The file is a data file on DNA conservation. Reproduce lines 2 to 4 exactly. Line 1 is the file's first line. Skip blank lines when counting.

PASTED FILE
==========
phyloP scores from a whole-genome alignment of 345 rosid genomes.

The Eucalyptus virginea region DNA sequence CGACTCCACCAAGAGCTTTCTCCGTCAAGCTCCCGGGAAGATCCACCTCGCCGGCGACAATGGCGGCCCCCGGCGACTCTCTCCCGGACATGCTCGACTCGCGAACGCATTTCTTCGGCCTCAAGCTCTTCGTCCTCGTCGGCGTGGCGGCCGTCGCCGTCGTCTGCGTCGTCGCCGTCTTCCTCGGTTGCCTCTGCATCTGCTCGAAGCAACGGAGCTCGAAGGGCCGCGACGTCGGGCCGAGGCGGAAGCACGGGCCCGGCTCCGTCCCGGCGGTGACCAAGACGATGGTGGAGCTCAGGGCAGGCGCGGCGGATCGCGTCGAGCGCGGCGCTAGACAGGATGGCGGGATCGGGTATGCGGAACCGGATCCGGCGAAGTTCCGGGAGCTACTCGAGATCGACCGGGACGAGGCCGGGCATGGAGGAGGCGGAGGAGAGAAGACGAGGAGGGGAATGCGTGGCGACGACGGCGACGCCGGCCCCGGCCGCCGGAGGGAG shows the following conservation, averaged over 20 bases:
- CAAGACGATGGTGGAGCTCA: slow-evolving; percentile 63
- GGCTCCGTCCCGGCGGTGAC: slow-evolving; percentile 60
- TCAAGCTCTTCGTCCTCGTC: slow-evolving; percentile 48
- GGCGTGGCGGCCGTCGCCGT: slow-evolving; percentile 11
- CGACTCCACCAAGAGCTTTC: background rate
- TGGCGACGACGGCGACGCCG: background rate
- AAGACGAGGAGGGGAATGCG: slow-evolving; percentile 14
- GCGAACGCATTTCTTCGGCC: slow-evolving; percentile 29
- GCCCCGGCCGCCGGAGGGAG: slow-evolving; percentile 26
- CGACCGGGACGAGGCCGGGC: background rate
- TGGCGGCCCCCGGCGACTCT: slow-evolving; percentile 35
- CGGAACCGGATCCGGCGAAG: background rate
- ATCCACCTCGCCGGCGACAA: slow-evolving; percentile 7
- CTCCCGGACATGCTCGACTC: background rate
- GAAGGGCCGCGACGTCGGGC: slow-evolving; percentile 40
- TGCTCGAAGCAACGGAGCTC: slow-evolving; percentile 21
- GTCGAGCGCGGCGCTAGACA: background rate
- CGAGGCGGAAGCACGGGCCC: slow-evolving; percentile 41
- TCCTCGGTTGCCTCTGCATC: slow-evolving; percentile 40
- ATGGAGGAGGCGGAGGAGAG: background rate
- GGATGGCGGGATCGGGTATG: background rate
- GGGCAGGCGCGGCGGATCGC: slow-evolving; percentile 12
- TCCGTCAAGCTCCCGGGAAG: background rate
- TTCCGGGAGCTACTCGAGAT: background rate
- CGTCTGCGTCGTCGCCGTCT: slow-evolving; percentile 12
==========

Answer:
The Eucalyptus virginea region DNA sequence CGACTCCACCAAGAGCTTTCTCCGTCAAGCTCCCGGGAAGATCCACCTCGCCGGCGACAATGGCGGCCCCCGGCGACTCTCTCCCGGACATGCTCGACTCGCGAACGCATTTCTTCGGCCTCAAGCTCTTCGTCCTCGTCGGCGTGGCGGCCGTCGCCGTCGTCTGCGTCGTCGCCGTCTTCCTCGGTTGCCTCTGCATCTGCTCGAAGCAACGGAGCTCGAAGGGCCGCGACGTCGGGCCGAGGCGGAAGCACGGGCCCGGCTCCGTCCCGGCGGTGACCAAGACGATGGTGGAGCTCAGGGCAGGCGCGGCGGATCGCGTCGAGCGCGGCGCTAGACAGGATGGCGGGATCGGGTATGCGGAACCGGATCCGGCGAAGTTCCGGGAGCTACTCGAGATCGACCGGGACGAGGCCGGGCATGGAGGAGGCGGAGGAGAGAAGACGAGGAGGGGAATGCGTGGCGACGACGGCGACGCCGGCCCCGGCCGCCGGAGGGAG shows the following conservation, averaged over 20 bases:
- CAAGACGATGGTGGAGCTCA: slow-evolving; percentile 63
- GGCTCCGTCCCGGCGGTGAC: slow-evolving; percentile 60